- Project plans
- Project activities
- Legislation and standards
- Industry context
- Specialist wikis
Last edited 19 Jan 2021
Health effects of indoor air quality on children and young people
The growing evidence that respiratory problems in children can be made worse by indoor air pollution in homes, schools and nurseries, has highlighted a pressing need to improve indoor air quality (IAQ).
This is according to a report (Jan 2020) from the Royal College of Paediatrics and Child Health and the Royal College of Physicians, based on an extensive review of indoor pollution research, evidence from a wide range of practitioners and experts, and conversations with children, young people and families. It presents evidence linking indoor air pollution to childhood health problems such as asthma, wheezing, conjunctivitis, dermatitis and eczema.
Wide-ranging contributory factors detailed in the report include the materials used to construct and decorate buildings, which can be long term sources of volatile organic compounds (VOCs) and formaldehyde, and the design and refurbishment of buildings to be more airtight. Airtight construction can improve energy efficiency but should incorporate sufficient ventilation to prevent the build-up of pollutants.
Dr Andy Dengel, Director, BRE Environment said: “I was very happy for the BRE IAQ team to participate (with support from the BRE Trust) in this crucial and timely report, which benefitted from the contributions of a wide range of stakeholders. The importance of good indoor air quality for health and wellbeing is now increasingly being recognised, and in children and young people the effects of poor IAQ can be more marked due to respiratory and other bodily systems still being in development. Now, as called for in the report, it is time for urgent action by many parties.”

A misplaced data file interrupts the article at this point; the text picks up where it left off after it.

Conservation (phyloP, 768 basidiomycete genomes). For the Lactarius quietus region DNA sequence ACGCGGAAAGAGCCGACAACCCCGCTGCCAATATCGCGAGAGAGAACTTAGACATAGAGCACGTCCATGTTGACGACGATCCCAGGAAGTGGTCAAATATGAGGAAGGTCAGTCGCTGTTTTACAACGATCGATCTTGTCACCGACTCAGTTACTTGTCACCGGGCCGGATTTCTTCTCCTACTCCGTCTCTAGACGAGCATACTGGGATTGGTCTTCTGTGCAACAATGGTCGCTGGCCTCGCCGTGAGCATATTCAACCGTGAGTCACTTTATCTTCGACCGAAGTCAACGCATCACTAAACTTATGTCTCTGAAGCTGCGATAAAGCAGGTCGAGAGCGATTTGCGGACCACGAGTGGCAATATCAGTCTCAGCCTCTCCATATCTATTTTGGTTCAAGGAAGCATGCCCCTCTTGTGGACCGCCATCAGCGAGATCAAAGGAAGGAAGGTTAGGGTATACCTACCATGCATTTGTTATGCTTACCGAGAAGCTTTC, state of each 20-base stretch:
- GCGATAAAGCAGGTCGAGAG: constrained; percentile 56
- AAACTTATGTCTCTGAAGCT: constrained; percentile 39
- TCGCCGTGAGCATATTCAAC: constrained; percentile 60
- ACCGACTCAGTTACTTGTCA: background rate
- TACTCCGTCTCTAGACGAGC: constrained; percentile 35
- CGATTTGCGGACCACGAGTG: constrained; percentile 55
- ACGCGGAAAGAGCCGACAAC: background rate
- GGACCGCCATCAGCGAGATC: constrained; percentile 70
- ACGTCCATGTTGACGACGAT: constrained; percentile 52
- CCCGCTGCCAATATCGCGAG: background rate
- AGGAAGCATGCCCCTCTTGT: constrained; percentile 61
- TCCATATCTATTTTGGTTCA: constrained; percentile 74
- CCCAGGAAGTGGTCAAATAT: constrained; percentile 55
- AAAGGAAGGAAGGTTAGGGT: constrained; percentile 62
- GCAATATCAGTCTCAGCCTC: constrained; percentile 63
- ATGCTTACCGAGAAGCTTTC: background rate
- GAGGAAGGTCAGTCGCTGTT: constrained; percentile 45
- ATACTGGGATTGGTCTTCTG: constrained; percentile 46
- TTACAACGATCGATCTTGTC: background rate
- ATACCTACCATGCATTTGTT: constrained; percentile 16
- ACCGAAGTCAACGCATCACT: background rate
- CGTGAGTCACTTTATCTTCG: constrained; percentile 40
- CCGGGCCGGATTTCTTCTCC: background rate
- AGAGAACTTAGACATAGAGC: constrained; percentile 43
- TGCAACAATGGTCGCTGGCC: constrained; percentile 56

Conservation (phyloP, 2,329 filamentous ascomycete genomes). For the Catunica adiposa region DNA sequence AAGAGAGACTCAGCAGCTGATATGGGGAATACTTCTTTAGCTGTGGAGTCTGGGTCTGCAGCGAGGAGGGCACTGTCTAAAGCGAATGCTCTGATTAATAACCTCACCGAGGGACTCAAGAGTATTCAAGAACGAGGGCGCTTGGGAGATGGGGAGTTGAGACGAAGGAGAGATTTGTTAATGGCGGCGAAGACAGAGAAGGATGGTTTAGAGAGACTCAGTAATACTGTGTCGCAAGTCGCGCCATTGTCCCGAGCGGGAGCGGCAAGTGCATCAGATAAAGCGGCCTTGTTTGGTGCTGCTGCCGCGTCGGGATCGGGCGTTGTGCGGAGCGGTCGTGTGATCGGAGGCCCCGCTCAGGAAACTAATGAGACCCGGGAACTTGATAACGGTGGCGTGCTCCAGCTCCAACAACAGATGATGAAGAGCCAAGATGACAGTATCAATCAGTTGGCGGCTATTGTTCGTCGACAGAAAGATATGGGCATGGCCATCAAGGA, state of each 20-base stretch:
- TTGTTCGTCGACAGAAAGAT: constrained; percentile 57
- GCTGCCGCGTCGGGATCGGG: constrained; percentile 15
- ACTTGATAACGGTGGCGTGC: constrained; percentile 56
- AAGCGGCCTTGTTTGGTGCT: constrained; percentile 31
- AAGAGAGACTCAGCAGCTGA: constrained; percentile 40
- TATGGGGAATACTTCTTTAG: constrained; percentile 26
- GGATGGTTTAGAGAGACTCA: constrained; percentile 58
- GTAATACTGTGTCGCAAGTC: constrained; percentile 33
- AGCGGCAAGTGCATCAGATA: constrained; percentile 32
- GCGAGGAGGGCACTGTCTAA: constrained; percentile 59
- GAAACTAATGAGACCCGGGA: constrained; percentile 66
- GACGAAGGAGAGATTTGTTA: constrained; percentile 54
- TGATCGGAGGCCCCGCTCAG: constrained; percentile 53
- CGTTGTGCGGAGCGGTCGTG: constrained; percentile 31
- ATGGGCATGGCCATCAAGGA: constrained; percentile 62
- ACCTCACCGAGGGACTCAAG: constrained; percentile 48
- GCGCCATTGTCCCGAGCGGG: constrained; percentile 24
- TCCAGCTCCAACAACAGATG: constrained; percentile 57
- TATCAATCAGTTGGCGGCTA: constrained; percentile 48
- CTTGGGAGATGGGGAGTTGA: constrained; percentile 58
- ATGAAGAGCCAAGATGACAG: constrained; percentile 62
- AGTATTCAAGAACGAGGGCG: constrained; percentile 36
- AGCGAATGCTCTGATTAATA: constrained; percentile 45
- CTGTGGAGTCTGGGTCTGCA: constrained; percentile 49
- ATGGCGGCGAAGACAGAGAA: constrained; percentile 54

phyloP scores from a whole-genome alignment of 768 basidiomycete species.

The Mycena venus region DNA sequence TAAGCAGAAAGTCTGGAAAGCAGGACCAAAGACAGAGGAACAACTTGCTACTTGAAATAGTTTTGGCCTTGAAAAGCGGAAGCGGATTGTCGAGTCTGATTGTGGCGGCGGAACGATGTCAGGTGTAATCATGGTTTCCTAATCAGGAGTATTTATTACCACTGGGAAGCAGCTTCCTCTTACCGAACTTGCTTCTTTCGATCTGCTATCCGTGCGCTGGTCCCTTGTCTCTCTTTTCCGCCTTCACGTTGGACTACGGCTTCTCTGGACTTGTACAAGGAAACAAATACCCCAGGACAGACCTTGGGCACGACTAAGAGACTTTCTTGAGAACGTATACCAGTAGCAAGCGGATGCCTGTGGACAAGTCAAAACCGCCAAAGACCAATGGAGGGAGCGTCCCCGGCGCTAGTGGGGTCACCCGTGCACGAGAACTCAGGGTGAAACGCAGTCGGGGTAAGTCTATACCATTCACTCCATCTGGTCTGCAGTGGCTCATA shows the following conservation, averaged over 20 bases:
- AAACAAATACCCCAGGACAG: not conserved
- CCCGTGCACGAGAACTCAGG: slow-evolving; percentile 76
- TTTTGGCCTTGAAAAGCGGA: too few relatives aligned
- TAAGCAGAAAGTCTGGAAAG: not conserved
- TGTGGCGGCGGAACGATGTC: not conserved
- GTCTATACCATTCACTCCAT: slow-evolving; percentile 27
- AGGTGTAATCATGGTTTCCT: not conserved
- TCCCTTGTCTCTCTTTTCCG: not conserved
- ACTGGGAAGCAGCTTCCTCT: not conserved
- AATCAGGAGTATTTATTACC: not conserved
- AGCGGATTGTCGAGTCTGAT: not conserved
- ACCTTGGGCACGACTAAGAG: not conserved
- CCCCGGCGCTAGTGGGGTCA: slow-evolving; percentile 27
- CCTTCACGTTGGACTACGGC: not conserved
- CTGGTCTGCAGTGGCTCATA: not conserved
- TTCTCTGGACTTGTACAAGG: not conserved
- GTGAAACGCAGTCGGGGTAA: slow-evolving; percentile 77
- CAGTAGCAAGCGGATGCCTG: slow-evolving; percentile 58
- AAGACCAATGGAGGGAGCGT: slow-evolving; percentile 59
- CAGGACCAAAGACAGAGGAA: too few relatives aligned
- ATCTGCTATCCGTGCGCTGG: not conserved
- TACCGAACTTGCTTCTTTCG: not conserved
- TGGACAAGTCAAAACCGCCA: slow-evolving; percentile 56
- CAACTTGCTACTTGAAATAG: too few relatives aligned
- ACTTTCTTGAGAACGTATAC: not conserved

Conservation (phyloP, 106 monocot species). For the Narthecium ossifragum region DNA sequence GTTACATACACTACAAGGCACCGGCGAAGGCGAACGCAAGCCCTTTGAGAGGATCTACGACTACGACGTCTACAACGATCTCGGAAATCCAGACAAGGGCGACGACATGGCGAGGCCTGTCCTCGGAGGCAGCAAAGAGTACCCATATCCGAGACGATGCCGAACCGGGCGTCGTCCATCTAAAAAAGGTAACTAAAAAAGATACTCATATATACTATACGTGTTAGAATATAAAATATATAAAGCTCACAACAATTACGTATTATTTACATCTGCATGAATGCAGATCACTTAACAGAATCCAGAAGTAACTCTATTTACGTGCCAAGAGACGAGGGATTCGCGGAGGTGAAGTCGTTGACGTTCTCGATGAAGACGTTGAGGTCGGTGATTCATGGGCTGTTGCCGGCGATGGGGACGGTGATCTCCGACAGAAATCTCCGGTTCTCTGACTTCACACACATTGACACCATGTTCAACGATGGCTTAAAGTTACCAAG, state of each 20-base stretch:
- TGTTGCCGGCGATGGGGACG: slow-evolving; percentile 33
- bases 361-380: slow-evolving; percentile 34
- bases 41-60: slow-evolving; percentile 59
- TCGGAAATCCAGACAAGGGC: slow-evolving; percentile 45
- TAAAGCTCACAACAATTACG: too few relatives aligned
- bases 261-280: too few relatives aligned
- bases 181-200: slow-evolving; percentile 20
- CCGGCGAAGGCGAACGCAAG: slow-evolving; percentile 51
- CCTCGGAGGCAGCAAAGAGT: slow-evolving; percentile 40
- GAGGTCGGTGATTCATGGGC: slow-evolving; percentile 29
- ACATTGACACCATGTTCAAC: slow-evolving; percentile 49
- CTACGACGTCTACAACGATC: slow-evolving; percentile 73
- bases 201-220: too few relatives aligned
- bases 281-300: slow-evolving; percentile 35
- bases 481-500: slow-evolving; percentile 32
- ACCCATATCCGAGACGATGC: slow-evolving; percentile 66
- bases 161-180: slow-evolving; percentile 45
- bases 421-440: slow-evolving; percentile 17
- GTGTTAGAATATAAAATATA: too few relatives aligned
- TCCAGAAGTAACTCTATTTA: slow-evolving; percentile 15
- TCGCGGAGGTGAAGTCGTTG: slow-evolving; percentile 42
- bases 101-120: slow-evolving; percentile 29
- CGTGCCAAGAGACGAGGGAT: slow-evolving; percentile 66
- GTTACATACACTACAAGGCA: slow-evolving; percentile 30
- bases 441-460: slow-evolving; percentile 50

Those parties include people designing, constructing, maintaining and repairing buildings, who the report says (among many recommendations) should be helped to avoid the use of harmful chemicals and pollutants with the support of clear labelling and a national system for control. Professional bodies for design and construction should provide or accredit training about indoor air quality, providing high standards for ventilation, energy efficiency, and reduction in exposure to allergens and pollutants.
 Related articles on Designing Buildings Wiki
- Air filtration and clean Indoor air quality standards.
- Air quality.
- Air Quality Taskforce.
- At a glance - Indoor air quality.
- BRE articles.
- BREEAM and air quality.
- BREEAM Indoor air quality plan.
- BREEAM Indoor air quality Ventilation.
- BREEAM Indoor pollutants VOCs.
- Bringing a breath of fresh air to the design of indoor environments.
- Building Research Establishment.
- BSRIA responds to UK Air Pollution Report.
- Building related illness.
- Clean indoor air for healthy living - New air filter standards.
- Ensuring good indoor air quality in buildings.
- Indoor environmental quality.
- Locating ventilation inlets to reduce ingress of external pollutants into buildings: A new methodology IP 9 14.
- Sick building syndrome.
Featured articles and news
Different types of bridges are meant to move.
A logical approach to handling the internal voice of self doubt.
First fashionable in the US, decorative metal has become globally desirable.
Helping communities preserve and enhance historic environments.
Creating comfortable climates despite extreme temperatures.
Study examines how adjustable arrangements can succeed.
Government announces plans to improve accessibility.
Resource addresses pandemic-related NEC4 contract issues.
Incorporating EDI into the provision of fair access.
Government announces global innovation strategy.
An architectural biography. Book review.
The house where the future king of France lived.